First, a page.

By Jake Knoeller
A 6.4 magnitude earthquake struck the North Coast of California during the early hours of Tuesday morning. Humboldt County residents were heavily affected. Many had objects knocked off shelves, broken valuables or even major structural damage.
“I got the earthquake notification, but by then I had processed that things were moving around me and the lights were flickering,” said Parker Neil. “I just kind of panicked.”
With the earthquake occurring in the middle of the night, many people were not awake and woke up with a start. Numerous aftershocks have also disturbed many in the following days.
“I’m sleeping light because I know I have to be up in a few hours,” said Cal Poly Humboldt student Cassynova Legynd. “15 minutes later I thought I was in a dream.”
Two deaths and 12 injuries were confirmed in the county after the earthquake. Homes and businesses were seriously damaged as well.
The next day, the streets and buildings of Humboldt were dark and quiet compared to usual. Power was out all over the county.
“It’s definitely frustrating because I’m a door dasher and I was planning on working today,” said Mikhayla Kennison, a student at Cal Poly Humboldt. “It was very cold and that’s saying something because I love the cold.”
Humboldt County was, without a doubt, not prepared for this type of outage. Many Cal Poly Humboldt students are being inconvenienced due to this. Parker Neil, a student living in College Creek, even reported being locked out of the gate leading to their dorm, due to the security system requiring electricity to function.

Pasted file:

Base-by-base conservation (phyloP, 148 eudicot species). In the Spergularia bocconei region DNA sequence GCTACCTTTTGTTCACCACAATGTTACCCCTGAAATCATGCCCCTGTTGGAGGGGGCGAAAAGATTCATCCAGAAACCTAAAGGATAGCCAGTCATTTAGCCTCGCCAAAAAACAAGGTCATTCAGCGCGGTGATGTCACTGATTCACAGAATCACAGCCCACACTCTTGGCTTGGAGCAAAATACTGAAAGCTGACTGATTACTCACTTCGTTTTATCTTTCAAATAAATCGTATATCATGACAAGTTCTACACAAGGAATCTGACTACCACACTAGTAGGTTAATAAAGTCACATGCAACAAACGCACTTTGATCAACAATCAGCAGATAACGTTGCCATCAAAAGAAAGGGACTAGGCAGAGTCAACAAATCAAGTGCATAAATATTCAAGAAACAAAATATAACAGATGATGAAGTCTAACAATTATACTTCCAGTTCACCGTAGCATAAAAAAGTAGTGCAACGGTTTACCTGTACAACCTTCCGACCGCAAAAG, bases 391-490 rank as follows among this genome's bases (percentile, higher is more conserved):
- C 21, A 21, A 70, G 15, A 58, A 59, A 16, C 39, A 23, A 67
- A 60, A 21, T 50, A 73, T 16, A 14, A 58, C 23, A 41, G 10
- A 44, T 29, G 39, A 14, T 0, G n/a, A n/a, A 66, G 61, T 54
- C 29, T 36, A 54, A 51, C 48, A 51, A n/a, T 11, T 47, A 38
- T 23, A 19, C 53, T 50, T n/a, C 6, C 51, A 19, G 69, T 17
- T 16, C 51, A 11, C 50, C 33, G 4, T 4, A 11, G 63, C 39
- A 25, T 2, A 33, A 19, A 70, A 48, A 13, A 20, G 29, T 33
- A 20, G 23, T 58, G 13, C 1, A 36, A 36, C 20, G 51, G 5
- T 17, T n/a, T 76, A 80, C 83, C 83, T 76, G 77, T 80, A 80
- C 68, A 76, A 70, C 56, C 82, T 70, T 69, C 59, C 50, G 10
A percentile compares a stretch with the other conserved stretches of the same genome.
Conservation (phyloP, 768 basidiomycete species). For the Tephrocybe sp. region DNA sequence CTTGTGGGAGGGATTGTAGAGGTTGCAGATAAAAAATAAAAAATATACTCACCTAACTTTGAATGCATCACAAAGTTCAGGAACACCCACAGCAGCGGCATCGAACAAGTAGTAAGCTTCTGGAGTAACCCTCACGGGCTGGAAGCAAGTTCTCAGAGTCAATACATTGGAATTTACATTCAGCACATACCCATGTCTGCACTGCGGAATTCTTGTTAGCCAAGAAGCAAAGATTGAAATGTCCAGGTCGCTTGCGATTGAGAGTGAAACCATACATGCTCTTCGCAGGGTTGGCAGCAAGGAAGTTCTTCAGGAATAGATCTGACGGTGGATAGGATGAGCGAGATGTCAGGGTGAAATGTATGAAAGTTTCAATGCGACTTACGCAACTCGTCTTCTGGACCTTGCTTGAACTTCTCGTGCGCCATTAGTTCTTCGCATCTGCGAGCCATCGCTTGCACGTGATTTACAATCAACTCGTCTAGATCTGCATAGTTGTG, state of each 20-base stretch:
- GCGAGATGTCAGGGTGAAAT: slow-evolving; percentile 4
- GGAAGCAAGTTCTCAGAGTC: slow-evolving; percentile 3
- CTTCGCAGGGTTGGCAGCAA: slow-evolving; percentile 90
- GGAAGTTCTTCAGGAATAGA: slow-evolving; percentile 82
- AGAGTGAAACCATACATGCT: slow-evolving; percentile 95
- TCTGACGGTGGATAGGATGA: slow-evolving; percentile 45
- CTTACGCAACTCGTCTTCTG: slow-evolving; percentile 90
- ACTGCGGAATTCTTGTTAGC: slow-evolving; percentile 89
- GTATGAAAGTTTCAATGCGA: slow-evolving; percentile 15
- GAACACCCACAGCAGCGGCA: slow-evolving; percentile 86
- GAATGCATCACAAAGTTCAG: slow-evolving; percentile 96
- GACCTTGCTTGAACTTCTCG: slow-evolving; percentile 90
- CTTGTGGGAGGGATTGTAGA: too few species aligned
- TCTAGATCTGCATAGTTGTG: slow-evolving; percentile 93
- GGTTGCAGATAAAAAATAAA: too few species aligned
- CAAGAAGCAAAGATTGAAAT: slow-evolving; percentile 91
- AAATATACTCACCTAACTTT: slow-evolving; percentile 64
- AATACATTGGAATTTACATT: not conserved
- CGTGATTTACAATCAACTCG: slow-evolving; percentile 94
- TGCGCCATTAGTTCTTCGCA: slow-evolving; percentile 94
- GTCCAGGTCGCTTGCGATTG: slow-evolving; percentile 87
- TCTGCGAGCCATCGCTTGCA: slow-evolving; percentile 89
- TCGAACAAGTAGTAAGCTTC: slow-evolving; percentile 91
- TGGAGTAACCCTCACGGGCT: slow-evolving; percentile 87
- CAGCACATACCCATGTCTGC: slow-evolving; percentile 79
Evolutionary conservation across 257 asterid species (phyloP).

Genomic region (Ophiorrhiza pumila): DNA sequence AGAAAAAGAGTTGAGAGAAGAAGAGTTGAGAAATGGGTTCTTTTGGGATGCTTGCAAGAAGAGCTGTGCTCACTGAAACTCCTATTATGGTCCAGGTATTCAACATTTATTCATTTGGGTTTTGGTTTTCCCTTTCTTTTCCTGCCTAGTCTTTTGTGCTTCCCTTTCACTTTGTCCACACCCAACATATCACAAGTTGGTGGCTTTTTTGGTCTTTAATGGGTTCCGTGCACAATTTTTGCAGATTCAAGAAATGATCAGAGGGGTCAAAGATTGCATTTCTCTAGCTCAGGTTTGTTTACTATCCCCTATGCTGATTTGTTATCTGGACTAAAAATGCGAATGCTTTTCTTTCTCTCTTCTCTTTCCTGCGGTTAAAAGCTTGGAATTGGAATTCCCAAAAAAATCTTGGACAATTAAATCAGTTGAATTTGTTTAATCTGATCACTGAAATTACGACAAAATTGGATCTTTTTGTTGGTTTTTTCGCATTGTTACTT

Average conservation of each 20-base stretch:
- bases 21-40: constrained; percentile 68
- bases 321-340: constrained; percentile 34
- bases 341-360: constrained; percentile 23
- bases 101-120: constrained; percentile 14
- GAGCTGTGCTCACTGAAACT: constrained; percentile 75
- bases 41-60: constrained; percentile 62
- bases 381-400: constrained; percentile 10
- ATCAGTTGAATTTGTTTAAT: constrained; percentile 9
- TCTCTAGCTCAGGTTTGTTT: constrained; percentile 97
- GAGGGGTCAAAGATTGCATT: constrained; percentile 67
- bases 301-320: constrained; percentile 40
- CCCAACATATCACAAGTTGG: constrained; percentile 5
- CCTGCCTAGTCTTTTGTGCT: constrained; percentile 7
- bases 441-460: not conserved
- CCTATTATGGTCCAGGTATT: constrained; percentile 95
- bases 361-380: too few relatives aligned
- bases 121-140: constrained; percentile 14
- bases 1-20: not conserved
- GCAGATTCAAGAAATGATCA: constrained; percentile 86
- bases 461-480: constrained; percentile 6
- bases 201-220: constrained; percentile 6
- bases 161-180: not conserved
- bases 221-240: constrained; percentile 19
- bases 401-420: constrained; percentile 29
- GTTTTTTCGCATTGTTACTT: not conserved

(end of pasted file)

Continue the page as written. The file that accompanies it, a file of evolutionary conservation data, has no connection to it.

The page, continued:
“I went up to the gate and everything was pitch dark,” said Neil. “I put my card in, no response.”
Power has since been restored to the campus and dorms.
These inconveniences are teaching some to be prepared for disasters in the future and not take safety or power for granted.
“It just opened up my eyes,” said Legynd. “Learning how to survive in these situations is probably something that hit the hardest.”
Cal Poly Humboldt provided hospitality to their students throughout the day on Tuesday. The J dining hall was open and served food for students until 6 p.m. while the Jolly Giant Commons building was open for students to charge electronics and stay warm inside.
“It was really nice that campus had a place for people to get food,” said Kennison.
Power has since been restored to many residents of the county, but still not everybody. There are people that remain with no water and, for some, with no place to sleep due to structural damage and homes being knocked off their foundation.